Post-Apartheid Art and the Experience of Trauma

My name is Jillian, and I’m getting ready to leave Edmonton for Johannesburg, South Africa to research expressions of trauma in the post-apartheid era. As a political science and sociology double major at the U of A, I spend a lot of my time learning and studying injustice in structures of power. In the winter semester of 2018, I took a political science course that dealt with reconciliation and commemoration after trauma. One class that stood out for me focused on the usage of art as a way to express the experience of trauma through commemoration in post-Apartheid South Africa.

After this class, I became intensely interested in the usage of art as a subversive means of reconciling after a state-induced trauma and delved into a research paper focusing on just that. The following is an excerpt from said paper:

“Art, as a whole, represents an attempt to seek alternative routes to reconciliation and commemoration that is both intensely personal, and explicitly public. Further, art functions as a way to shape and reconstruct oppressive narratives post-trauma. It is through these such channels that collective memory, and the critical resistance to collective memory, becomes a newly resistant discourse focused on a shift to a change in the social world. Critical engagement with trauma through art enters the realm of the politic when it becomes a commentary on the experience of, and response to trauma. This is an automatically fulfilled criteria when art is created out of trauma, meaning that post-trauma art, inherently, becomes a vehicle of reconciliation and remembrance of trauma.” (Bevan, 2018).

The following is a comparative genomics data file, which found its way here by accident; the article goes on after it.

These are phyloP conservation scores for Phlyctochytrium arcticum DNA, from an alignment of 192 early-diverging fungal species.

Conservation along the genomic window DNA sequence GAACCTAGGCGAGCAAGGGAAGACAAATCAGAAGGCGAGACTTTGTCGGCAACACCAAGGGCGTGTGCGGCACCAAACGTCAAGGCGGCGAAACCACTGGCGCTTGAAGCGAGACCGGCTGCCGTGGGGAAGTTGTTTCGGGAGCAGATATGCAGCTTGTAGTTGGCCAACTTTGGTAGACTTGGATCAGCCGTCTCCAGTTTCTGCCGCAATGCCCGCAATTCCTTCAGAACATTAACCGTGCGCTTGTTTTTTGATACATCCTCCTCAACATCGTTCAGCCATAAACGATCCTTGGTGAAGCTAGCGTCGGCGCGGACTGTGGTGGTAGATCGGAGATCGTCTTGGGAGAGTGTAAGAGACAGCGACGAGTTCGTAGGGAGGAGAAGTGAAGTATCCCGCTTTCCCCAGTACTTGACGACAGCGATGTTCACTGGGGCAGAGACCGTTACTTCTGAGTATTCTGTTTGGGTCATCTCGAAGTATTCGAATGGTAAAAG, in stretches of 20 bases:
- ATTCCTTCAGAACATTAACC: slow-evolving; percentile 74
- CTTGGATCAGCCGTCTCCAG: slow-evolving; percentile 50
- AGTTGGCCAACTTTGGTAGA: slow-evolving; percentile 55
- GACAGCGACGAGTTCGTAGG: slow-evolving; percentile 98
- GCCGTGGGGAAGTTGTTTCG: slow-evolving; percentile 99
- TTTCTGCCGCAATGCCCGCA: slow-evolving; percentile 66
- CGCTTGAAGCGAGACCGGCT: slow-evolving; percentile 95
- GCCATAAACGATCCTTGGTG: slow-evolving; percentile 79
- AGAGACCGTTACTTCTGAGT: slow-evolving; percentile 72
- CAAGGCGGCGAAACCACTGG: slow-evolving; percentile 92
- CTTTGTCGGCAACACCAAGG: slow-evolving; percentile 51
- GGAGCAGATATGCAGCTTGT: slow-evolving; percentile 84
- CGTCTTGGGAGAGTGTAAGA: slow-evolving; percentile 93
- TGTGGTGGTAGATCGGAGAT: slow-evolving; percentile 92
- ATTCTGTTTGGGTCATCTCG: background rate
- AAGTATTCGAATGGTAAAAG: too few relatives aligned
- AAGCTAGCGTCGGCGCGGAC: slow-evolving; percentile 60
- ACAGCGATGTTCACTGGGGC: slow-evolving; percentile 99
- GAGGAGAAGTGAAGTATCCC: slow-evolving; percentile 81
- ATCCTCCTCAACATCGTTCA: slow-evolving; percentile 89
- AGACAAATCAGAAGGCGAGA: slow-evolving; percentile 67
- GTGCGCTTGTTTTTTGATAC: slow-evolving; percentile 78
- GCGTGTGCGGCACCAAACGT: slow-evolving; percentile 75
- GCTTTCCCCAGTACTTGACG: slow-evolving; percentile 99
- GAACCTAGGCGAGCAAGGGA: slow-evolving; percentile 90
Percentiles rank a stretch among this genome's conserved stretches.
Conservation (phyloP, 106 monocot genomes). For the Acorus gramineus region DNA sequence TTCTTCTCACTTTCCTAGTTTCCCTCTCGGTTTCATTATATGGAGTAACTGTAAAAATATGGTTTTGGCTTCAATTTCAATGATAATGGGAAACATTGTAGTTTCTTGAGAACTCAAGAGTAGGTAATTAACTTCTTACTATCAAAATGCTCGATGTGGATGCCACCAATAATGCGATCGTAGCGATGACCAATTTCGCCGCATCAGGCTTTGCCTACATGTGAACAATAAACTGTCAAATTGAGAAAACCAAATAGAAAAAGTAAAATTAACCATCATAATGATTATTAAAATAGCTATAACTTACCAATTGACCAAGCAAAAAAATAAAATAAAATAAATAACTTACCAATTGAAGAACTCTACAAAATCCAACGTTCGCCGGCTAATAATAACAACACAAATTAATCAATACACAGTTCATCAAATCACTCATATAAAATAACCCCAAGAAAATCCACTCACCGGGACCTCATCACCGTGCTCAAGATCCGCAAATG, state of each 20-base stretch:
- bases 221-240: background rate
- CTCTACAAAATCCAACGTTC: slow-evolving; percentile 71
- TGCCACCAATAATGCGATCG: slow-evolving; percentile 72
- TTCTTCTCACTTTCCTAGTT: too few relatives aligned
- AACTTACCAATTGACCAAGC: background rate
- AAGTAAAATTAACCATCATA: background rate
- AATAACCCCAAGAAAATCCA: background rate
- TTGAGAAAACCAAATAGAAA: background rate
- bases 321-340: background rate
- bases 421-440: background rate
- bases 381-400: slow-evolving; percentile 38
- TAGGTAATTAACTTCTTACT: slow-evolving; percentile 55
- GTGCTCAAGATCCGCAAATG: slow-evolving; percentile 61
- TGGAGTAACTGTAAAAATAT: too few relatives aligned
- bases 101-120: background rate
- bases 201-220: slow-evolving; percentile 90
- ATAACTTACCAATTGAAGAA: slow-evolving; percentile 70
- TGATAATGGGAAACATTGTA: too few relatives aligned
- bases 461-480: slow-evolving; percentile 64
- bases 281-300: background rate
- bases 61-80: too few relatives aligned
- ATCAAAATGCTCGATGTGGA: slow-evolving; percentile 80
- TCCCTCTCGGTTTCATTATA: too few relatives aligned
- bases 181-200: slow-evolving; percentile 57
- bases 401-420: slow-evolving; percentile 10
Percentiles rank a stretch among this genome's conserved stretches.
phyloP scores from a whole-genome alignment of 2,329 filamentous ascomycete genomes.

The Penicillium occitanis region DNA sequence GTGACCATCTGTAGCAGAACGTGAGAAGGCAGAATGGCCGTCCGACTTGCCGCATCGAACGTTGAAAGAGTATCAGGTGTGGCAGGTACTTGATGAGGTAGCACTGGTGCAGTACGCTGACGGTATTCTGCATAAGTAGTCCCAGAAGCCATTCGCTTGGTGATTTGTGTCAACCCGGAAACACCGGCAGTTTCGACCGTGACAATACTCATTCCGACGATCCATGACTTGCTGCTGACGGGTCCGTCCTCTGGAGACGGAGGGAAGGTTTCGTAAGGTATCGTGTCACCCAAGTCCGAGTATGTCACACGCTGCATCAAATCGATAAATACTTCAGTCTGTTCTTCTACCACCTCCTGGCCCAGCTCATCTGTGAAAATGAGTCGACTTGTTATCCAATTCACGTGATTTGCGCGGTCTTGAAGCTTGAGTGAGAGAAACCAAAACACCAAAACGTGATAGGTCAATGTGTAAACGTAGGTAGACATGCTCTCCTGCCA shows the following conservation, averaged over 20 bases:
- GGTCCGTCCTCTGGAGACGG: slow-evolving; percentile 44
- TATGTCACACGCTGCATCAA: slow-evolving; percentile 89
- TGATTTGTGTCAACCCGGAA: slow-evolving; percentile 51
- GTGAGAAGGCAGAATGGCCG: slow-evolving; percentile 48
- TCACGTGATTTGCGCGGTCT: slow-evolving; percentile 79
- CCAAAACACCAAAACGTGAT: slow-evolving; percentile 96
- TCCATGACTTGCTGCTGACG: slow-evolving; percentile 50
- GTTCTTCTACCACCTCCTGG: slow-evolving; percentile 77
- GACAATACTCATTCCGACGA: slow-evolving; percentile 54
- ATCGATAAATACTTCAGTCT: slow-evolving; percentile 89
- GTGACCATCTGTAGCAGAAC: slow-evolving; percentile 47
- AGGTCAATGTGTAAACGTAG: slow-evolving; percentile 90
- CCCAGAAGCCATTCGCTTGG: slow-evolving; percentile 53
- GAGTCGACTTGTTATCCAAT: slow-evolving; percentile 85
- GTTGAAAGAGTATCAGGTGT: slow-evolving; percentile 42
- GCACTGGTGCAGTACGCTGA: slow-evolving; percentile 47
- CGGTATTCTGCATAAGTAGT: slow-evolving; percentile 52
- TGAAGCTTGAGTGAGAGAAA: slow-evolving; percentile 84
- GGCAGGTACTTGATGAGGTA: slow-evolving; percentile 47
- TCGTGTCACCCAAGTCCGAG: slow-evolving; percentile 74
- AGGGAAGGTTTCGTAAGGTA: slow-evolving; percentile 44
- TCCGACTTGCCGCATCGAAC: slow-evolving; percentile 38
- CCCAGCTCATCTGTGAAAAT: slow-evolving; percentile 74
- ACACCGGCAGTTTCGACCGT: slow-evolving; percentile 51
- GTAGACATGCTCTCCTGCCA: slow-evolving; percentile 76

I highlight this excerpt as, essentially, this is what I have chosen to shape my research around as I travel to South Africa. As I embark on this sociological research of the expression and experience of commemorative art pieces in South Africa in the post-apartheid era, I am choosing to remember that my critical engagement with art as a form of resistance and remembrance is going to come from an outsider’s perspective. As an outsider, I have to try not to impose my interpretations so that I can objectively look at the exhibits and pieces (in museums, galleries, and public spaces) as expressions of trauma. After all, the purpose of my study is to analyze not only the pieces themselves but observe the people who engage with them and further compare the different ways art is used as a subversive form of commemoration.

As my departure draws close, I am looking forward to starting my time there by learning more about the history of South Africa and the history of Apartheid, so I can better ground my art-focused research in the learning that will take place through cultural and historical tours and experiences. Getting all of that organized from Edmonton, though, is proving to be a challenge. Even with all my research on what to do and see for this project, I still don’t entirely know what places, museums and galleries will be the most useful to me. This is especially so since I’m sure I will come across places that will be relevant to my research when I arrive!

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